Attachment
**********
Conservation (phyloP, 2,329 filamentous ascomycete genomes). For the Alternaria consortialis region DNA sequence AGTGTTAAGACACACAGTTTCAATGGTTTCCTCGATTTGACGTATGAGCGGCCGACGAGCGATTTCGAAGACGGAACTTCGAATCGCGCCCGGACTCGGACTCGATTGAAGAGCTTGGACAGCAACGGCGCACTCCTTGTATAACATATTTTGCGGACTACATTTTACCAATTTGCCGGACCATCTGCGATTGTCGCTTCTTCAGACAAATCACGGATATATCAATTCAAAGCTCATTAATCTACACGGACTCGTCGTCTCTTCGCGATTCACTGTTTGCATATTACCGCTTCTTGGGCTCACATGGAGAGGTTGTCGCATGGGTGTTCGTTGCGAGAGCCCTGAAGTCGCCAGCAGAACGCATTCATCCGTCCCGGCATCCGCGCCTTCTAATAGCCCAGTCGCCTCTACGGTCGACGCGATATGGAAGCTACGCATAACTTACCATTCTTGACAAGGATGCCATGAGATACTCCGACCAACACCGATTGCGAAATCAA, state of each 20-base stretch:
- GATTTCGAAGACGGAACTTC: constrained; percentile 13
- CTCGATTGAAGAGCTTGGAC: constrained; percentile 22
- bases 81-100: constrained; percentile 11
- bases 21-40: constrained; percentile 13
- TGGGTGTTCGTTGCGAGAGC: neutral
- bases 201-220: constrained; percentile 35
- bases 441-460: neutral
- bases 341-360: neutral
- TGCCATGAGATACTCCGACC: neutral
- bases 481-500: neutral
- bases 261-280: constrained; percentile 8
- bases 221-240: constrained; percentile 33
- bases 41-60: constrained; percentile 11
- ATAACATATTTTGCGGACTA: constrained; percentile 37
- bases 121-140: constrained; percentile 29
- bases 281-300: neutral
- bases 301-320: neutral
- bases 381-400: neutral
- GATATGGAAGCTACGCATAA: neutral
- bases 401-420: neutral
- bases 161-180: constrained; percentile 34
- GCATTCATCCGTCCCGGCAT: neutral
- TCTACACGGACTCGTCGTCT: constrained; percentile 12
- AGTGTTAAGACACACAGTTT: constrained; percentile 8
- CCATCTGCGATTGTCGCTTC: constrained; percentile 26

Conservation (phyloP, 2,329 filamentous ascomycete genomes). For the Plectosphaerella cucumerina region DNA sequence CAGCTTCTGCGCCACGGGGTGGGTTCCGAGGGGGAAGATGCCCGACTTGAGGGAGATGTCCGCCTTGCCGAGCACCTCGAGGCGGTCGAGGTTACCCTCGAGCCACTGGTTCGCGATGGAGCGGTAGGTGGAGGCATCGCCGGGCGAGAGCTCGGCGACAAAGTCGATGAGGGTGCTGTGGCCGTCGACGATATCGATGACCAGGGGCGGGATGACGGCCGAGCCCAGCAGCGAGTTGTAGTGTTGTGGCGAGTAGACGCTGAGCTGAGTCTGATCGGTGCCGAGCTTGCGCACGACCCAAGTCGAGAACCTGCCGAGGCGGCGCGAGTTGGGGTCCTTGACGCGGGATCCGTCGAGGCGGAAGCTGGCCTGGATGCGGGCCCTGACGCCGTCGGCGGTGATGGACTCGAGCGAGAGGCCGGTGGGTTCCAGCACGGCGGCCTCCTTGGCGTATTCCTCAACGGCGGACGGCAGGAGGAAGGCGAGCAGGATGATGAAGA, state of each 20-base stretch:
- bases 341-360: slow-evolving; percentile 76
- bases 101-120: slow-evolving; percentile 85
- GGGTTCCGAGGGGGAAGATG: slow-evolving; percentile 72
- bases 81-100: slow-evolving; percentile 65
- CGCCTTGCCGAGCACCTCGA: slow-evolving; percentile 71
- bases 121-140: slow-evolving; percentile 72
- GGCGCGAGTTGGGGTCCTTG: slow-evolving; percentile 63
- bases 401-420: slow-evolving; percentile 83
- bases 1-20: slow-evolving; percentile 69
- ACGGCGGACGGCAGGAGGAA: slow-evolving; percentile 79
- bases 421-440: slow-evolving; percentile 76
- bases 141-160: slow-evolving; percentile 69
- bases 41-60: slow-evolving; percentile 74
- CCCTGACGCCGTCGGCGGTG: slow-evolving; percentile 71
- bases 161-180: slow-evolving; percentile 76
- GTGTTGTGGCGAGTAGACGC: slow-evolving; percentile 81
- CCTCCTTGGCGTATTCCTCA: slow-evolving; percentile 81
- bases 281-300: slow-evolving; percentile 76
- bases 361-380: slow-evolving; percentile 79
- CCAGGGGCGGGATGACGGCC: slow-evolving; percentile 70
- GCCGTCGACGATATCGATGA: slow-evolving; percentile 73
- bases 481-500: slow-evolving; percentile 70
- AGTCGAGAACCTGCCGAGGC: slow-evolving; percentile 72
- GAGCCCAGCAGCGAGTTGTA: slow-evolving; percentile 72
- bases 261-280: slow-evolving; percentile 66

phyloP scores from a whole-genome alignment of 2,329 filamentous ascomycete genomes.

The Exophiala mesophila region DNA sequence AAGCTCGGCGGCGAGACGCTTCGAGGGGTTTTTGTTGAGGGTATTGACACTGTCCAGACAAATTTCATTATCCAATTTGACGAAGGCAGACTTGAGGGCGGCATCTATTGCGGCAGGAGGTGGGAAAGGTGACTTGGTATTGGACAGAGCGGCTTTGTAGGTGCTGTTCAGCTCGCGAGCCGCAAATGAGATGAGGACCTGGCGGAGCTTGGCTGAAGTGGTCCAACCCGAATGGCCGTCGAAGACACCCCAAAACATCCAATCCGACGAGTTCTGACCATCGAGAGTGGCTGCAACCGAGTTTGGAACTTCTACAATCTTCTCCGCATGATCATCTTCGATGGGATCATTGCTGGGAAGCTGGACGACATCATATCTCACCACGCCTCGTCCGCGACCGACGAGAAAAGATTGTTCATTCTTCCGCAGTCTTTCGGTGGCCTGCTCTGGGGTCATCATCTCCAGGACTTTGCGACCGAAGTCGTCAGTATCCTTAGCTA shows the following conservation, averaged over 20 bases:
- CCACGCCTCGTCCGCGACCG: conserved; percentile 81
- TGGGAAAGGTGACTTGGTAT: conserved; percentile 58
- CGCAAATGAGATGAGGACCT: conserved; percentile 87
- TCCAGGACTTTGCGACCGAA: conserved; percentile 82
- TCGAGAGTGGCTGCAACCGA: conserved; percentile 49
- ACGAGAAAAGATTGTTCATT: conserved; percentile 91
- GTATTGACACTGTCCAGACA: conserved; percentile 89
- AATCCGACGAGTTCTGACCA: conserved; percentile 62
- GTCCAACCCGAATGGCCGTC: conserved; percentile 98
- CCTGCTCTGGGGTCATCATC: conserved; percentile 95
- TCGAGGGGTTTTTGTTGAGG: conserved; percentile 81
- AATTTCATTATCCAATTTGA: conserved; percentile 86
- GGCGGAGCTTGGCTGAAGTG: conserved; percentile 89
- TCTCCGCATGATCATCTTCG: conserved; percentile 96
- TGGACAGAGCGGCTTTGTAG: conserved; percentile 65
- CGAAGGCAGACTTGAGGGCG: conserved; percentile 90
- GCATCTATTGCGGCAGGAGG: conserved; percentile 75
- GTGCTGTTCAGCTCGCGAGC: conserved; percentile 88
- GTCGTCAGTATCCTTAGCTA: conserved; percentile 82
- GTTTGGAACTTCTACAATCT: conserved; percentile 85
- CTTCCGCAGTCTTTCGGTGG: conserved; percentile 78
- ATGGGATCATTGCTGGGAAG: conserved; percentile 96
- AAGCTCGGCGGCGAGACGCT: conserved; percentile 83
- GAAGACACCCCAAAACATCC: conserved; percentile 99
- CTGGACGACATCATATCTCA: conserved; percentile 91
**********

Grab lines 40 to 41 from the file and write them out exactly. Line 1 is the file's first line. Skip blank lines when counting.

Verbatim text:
- bases 41-60: slow-evolving; percentile 74
- CCCTGACGCCGTCGGCGGTG: slow-evolving; percentile 71